- Applying biodynamic preparations and compost. The defining feature of biodynamic farming is the preparations used to nourish and replenish the earth. Chemical farming uses completely different ingredients to revitalize soil and plants; organic farming is focused on using benign substances and avoiding the toxic materials found in chemical agriculture. The biodynamic preps bring energy forces onto the farm, thus into the produce and into the animals and people who consume the produce. Preparations are created from herbs and animal manures and are applied to the farm in various homeopathic doses. For the sake of simplicity, these are the nine preparations:
- 500 Horn manure: applied to the vineyard soils
- 501 Powdered quartz: applied to the vines
- 502 Yarrow: applied to mainly biodynamic compost piles, and a little bit to the vines
- 503 Chamomile: applied to mainly biodynamic compost piles, and a little bit to the vines
- 504 Stinging nettle: applied to mainly biodynamic compost piles, and a little bit to the vines
- 505 Oak bark: applied to mainly biodynamic compost piles, and a little bit to the vines
- 506 Dandelion: applied to mainly biodynamic compost piles, and a little bit to the vines
- 507 Valerian: applied to mainly biodynamic compost piles, and a little bit to the vines
- 508 Horsetail herb: applied to vineyard soils to prevent fungus
Biodynamic farmers implement other practices besides the above three on their farms. For example: using cover crops, having animals, and keeping a source of water on the farm. Biodynamic farmers also farm proactively, thinking ahead to what problems might arise and taking preventative action to stop them, as opposed to taking reactionary farming measures once the problem has occurred. Using the biodynamic calendar helps with managing this, as well.
Biodynamic Farming at Beckmen
You can learn Why Steve Beckmen Chose Biodynamics in 2002, when we started biodynamic farming on a select 17 acres of Purisima Mountain Vineyard. The results were impressive. The soil changed drastically, retaining more moisture, greater biodiversity, and an increased level of nutrients. The vines grew straight up and the leaves were rich in color, shiny, and healthy. The quality of fruit growing on the vines was exceptional.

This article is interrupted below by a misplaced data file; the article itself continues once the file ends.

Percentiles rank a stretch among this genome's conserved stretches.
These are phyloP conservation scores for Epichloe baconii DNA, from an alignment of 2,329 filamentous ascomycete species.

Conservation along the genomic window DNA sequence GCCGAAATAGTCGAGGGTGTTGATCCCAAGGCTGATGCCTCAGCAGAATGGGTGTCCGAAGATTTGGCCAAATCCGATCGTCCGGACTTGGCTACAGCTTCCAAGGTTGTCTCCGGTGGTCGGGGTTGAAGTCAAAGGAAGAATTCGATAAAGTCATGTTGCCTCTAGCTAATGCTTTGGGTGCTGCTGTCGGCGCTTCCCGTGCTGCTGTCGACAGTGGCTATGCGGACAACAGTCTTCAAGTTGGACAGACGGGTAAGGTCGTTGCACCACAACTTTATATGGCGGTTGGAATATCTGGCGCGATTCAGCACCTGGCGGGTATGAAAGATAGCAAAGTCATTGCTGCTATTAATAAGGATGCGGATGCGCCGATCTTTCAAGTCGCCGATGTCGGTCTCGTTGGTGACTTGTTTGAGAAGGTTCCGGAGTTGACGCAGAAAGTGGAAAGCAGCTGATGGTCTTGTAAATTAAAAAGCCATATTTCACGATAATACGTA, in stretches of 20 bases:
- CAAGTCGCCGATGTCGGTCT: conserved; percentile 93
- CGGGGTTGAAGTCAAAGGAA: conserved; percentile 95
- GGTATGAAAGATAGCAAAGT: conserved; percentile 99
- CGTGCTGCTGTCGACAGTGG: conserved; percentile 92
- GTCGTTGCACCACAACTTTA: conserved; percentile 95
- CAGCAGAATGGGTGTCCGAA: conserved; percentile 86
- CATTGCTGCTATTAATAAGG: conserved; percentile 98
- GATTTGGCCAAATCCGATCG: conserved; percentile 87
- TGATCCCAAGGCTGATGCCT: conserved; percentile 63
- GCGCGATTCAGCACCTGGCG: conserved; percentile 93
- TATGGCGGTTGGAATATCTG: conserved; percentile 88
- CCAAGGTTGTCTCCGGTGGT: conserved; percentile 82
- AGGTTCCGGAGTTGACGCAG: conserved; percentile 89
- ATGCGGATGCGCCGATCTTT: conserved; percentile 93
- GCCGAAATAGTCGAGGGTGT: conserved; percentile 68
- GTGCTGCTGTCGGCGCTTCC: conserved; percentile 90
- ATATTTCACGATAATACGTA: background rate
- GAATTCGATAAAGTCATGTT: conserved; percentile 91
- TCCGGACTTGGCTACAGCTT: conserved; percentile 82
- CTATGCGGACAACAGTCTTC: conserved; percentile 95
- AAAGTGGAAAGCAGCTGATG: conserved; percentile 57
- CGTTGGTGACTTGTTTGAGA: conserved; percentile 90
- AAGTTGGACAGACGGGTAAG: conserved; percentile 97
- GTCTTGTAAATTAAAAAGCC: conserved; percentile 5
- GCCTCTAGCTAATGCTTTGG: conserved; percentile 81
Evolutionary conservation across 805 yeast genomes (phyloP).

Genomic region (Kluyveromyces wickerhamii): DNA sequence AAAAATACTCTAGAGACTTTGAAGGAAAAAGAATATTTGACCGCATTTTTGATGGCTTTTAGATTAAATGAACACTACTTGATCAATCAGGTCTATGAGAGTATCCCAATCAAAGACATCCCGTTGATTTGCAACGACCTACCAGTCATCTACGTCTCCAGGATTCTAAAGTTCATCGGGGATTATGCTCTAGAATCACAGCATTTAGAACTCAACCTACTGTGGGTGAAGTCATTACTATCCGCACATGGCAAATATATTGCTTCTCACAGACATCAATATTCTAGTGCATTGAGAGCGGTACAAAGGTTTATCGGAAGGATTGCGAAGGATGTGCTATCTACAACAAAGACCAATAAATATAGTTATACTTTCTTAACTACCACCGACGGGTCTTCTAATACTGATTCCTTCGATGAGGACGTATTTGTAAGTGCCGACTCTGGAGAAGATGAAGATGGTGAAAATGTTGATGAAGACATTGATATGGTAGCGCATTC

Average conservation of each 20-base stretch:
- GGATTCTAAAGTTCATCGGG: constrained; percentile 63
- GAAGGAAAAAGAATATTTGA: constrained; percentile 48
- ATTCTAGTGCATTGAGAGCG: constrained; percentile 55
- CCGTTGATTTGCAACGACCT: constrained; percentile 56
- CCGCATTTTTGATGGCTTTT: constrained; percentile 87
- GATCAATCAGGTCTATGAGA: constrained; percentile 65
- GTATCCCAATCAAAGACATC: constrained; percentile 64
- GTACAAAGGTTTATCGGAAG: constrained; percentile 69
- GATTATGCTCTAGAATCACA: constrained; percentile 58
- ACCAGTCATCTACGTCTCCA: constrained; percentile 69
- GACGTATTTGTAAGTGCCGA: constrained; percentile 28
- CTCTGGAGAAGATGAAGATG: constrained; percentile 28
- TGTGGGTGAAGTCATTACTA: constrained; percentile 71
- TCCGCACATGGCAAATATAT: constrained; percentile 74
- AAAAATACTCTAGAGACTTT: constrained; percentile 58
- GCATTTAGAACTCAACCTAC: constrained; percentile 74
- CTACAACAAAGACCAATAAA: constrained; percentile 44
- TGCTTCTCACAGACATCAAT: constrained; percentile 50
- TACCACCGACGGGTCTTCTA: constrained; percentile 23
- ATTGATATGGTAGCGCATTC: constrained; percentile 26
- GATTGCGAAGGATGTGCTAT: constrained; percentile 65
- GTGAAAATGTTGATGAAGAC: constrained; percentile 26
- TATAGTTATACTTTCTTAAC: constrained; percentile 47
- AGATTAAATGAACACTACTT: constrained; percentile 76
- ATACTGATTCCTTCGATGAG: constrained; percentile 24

The defining result was an increased quality of wine made from the original biodynamic block. Block Six Syrah was created to highlight this increase in quality in 2003. What does this increase in quality mean, exactly? It means a clearer, more focused expression of the varietal and the vineyard. It means increased texture, nuance, and a higher quality of tannins in our wines. It helps to tame the inherent power of our Purisima Mountain Vineyard grapes, and balance that power with elegance and complexity which is now the hallmark of all Beckmen wines.
There are more concepts behind biodynamic farming – the different systems, levels, and natures of plants and human beings; the levels of subnature and estheric forces – that can be difficult to truly comprehend. For us, trusting biodynamics became a simple decision when the quality of the biodynamically grown grapes exceeded the “traditionally” grown grapes on all accounts. Sometimes you have to stop doubting why something works, and trust the results you see. Our goal is to continually improve, and in our mind biodynamics allows us to achieve the purest expression of Purisima Mountain terroir, the heart of our winegrowing philosophy.